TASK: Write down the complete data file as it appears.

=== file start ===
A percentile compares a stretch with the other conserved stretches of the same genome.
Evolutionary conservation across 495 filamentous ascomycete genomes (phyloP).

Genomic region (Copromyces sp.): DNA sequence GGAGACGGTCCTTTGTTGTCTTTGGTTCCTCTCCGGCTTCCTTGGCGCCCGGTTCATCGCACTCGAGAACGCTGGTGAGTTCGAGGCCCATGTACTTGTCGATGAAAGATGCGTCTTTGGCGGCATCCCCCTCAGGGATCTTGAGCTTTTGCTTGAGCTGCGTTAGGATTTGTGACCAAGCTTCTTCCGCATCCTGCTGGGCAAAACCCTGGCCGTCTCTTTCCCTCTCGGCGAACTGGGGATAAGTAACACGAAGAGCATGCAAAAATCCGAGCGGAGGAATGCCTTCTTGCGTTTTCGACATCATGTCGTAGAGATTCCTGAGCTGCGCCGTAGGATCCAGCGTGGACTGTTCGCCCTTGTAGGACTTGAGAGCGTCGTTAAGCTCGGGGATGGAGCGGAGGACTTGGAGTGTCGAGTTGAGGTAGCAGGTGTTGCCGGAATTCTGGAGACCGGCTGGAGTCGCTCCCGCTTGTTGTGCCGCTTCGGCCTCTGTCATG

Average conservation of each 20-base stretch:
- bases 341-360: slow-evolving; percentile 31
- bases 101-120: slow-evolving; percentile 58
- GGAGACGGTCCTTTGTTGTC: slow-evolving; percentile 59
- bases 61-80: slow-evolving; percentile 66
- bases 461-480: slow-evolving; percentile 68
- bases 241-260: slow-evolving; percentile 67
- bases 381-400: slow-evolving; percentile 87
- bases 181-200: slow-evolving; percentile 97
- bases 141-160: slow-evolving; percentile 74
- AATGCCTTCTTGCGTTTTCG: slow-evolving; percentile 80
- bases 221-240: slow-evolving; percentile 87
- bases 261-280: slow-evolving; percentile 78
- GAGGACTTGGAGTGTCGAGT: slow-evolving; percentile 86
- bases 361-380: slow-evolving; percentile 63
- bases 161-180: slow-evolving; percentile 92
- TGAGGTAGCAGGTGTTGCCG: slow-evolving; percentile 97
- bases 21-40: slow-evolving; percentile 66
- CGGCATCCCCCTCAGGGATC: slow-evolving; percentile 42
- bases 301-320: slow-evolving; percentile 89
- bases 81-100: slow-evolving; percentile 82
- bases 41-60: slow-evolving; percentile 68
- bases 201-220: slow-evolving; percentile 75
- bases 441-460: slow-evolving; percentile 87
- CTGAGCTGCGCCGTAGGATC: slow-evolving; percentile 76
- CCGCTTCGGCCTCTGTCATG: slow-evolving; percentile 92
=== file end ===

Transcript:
A percentile compares a stretch with the other conserved stretches of the same genome.
Evolutionary conservation across 495 filamentous ascomycete genomes (phyloP).

Genomic region (Copromyces sp.): DNA sequence GGAGACGGTCCTTTGTTGTCTTTGGTTCCTCTCCGGCTTCCTTGGCGCCCGGTTCATCGCACTCGAGAACGCTGGTGAGTTCGAGGCCCATGTACTTGTCGATGAAAGATGCGTCTTTGGCGGCATCCCCCTCAGGGATCTTGAGCTTTTGCTTGAGCTGCGTTAGGATTTGTGACCAAGCTTCTTCCGCATCCTGCTGGGCAAAACCCTGGCCGTCTCTTTCCCTCTCGGCGAACTGGGGATAAGTAACACGAAGAGCATGCAAAAATCCGAGCGGAGGAATGCCTTCTTGCGTTTTCGACATCATGTCGTAGAGATTCCTGAGCTGCGCCGTAGGATCCAGCGTGGACTGTTCGCCCTTGTAGGACTTGAGAGCGTCGTTAAGCTCGGGGATGGAGCGGAGGACTTGGAGTGTCGAGTTGAGGTAGCAGGTGTTGCCGGAATTCTGGAGACCGGCTGGAGTCGCTCCCGCTTGTTGTGCCGCTTCGGCCTCTGTCATG

Average conservation of each 20-base stretch:
- bases 341-360: slow-evolving; percentile 31
- bases 101-120: slow-evolving; percentile 58
- GGAGACGGTCCTTTGTTGTC: slow-evolving; percentile 59
- bases 61-80: slow-evolving; percentile 66
- bases 461-480: slow-evolving; percentile 68
- bases 241-260: slow-evolving; percentile 67
- bases 381-400: slow-evolving; percentile 87
- bases 181-200: slow-evolving; percentile 97
- bases 141-160: slow-evolving; percentile 74
- AATGCCTTCTTGCGTTTTCG: slow-evolving; percentile 80
- bases 221-240: slow-evolving; percentile 87
- bases 261-280: slow-evolving; percentile 78
- GAGGACTTGGAGTGTCGAGT: slow-evolving; percentile 86
- bases 361-380: slow-evolving; percentile 63
- bases 161-180: slow-evolving; percentile 92
- TGAGGTAGCAGGTGTTGCCG: slow-evolving; percentile 97
- bases 21-40: slow-evolving; percentile 66
- CGGCATCCCCCTCAGGGATC: slow-evolving; percentile 42
- bases 301-320: slow-evolving; percentile 89
- bases 81-100: slow-evolving; percentile 82
- bases 41-60: slow-evolving; percentile 68
- bases 201-220: slow-evolving; percentile 75
- bases 441-460: slow-evolving; percentile 87
- CTGAGCTGCGCCGTAGGATC: slow-evolving; percentile 76
- CCGCTTCGGCCTCTGTCATG: slow-evolving; percentile 92